My great grandmother was Hannah "Joanne" Olsen, second wife to AJ Smith. They had 5 Children together before he passed in 1945.
It appears that every record I have of her, both formal and informal, she is known as "Hannah". But in our family, she is referred to as "Joanne", who my mother was named after.
Hannah/ Joanne was, as far as I know from research, one of 3 children of Ole Olsen and Hanna Johnson, Who also went by "Annie". The elder Hanna was from Finland. There is confusion surrounding her birth date, as her death certificate lists her birth month as February, and census records list it as January. Either way, she died when her daughter was small. December 5, 1909 in Thompson. It appears she died from Emphysema, which was related to pneumonia she had come down with. From illness to death, it appears it was 16 days.
Her husband, Ole Olsen, was from Norway, born November of 1870. He emigrated in 1888, but I'm not sure of the way. My guess would be Canada, but I have yet to find any immigration records for him. (Or Hanna, who emigrated in 1895.)
Ole was a laborer in a saw mill in Thompson. in the decades around 1900, that's what brought people to schoolcraft county.... a booming lumber industry. In fact, the township of Thompson was named after E.L. Thompson, president of the Delta Lumber Company that had set up shop there in 1881.
The pictures I found come to you from Thompson Township Michigan website. It's a nice little site that gives some history on the township, but it's also a work in progress, so some pages are "under construction". But they had some great pictures.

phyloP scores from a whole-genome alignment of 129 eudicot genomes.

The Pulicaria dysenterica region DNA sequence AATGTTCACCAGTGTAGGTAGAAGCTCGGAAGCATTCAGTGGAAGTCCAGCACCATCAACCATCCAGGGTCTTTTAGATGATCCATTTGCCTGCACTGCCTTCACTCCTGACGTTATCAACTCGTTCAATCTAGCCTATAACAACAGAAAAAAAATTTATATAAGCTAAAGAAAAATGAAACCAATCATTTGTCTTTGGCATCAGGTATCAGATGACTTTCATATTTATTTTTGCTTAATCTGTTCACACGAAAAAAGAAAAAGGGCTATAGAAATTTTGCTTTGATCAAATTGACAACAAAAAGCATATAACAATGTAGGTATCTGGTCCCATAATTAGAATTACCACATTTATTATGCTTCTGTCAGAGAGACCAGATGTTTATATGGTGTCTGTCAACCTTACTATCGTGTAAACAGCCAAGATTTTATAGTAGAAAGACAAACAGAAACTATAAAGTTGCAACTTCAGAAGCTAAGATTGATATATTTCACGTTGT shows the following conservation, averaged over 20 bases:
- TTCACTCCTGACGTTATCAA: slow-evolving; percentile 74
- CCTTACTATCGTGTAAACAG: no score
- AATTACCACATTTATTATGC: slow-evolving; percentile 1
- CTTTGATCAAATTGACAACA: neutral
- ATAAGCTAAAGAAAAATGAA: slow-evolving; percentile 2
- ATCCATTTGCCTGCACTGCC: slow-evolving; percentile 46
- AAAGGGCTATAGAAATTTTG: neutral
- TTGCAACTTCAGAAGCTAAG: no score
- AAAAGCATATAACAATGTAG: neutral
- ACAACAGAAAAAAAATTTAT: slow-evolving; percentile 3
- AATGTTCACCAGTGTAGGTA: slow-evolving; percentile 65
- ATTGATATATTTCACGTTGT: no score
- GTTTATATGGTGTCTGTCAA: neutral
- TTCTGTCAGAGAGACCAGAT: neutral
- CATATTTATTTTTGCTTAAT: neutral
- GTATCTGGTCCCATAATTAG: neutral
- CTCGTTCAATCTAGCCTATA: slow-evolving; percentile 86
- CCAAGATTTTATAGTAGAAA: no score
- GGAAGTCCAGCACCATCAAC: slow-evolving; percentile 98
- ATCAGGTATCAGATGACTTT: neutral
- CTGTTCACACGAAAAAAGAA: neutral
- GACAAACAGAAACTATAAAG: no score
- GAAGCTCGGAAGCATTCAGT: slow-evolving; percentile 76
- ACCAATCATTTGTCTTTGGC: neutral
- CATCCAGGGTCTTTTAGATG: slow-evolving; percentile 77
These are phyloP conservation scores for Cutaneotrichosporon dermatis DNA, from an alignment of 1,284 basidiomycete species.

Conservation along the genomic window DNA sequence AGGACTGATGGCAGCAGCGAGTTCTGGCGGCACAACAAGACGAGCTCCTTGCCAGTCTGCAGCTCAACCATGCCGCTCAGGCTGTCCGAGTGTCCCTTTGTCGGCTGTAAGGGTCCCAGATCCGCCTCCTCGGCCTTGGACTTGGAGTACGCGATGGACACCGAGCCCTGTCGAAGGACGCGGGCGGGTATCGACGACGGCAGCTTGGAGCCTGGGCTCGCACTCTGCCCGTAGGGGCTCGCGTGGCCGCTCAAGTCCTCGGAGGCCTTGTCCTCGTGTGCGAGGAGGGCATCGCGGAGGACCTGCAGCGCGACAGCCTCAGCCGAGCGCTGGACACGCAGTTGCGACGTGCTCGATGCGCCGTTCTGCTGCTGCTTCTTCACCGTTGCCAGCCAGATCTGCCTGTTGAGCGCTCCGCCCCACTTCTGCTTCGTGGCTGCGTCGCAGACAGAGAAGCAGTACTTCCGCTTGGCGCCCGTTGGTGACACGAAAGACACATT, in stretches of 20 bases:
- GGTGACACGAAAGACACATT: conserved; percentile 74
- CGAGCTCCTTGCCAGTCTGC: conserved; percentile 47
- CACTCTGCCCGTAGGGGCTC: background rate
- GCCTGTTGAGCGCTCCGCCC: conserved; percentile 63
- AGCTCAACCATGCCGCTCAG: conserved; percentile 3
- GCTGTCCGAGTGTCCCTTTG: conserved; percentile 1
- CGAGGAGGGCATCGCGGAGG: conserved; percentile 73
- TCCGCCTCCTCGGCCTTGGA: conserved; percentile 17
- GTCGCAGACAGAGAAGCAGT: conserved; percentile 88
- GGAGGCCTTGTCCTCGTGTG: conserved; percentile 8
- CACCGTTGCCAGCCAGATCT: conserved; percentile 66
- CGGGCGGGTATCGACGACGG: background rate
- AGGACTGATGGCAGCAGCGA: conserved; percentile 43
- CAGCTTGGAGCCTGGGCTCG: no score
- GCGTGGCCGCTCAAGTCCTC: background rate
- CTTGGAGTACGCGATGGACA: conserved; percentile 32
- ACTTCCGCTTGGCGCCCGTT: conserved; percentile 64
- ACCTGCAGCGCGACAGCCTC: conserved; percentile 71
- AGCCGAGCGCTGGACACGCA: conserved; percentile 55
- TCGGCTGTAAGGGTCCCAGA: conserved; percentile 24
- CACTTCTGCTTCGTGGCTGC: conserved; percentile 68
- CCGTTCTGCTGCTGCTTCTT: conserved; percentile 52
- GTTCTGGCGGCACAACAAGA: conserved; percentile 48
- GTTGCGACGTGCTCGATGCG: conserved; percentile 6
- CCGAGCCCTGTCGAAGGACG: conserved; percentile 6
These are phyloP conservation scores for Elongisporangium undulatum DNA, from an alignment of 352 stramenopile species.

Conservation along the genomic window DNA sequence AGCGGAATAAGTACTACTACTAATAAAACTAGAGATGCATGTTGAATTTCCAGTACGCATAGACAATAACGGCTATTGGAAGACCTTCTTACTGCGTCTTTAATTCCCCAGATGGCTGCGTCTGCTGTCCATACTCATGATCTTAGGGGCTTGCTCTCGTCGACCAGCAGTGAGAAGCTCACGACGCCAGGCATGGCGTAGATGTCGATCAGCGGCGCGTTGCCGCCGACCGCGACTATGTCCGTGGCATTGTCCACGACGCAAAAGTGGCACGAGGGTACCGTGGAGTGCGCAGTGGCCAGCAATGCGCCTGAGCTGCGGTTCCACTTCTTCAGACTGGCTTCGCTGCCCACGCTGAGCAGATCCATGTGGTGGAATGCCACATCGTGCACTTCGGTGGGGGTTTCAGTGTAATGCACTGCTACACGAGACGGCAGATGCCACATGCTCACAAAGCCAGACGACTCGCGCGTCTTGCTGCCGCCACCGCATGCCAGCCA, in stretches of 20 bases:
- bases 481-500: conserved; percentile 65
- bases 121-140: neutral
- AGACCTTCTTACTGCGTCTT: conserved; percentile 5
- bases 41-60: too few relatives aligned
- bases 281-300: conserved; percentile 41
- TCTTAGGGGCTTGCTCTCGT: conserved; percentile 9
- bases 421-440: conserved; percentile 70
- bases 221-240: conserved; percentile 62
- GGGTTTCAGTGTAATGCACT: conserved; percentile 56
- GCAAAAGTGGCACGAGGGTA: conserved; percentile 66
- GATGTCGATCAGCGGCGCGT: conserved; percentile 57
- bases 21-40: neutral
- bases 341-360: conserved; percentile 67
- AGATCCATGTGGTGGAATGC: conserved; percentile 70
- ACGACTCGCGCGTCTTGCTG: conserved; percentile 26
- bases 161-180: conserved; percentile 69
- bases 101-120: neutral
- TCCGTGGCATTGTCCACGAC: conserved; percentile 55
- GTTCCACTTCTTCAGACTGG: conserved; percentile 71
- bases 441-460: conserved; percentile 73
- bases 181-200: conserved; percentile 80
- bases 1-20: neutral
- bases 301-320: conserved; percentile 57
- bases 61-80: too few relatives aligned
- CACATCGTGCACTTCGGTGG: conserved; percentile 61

|Thompson in the 1890's|
|Crew of men, working at the mill.|
This sort of life seems so foreign, and sometimes really rough. But at this time, Americans, new and not-so-new flocked to this small area from all over to take part in this booming industry. I'm sure they all had very high hopes. 3 of the 4 families that came to Schoolcraft county came because of the lumber boom. They all had ambitions to take part in it. (The Smith's, Olsen's and Billing's. As for the Waters', he actually owned a jewelry store and was a watchmaker, so I'm not quite sure yet how the Waters; ended up in Schoolcraft...)
It seems the labor pains of the Great Depression were felt hard in this area before other areas of the country. In the spring of 1927, it is said that AJ couldn't "sell a stick". He, and the bank that backed him lost everything. The lumber business piddled out after this, which is when AJ bought a pool hall, that he bootlegged liquor out of.
When all was booming, Thompson had 537 people. (as recorded in 1884). After the industry's demise, the growth seemed to completely stopped. As of the year 2000, there were still only 671 people.
The aspect of this that I find most, hmm, what's the word I'm looking for........inspiring? maybe? is that this small slice of history in this tiny part of America paints a picture of what made "Americans". You have The Olsen's... brand new immigrants going straight to a place that maybe they'd heard from other immigrants they could make a living. A place that was supposed to have a promising future. This same idea drew the Smith's, the opposite of the Olsen's, to the area. A well established family that had been in America well before the Revolutionary War. They both had the same idea, or "dream" if you will. Both families, from completely different backgrounds partook in this rough and often dangerous life in the northern wilderness with hopes of being successful. They took a chance coming, and worked HARD. Being a lumberjack is by no means an easy job, and going from "farmer" to "lumberman" I'm sure was a huge change. But they did it. They made their way.
"America" means "industrious"... and that is exactly what they ALL were. You don't see that too much anymore. People are always depending on others, like the government, to take care of them. To give them a life instead of making one for themselves. It's kind of sad when you think about it.....
Sorry, but I have zero pictures of Ole and Hanna. I hope to come across some someday!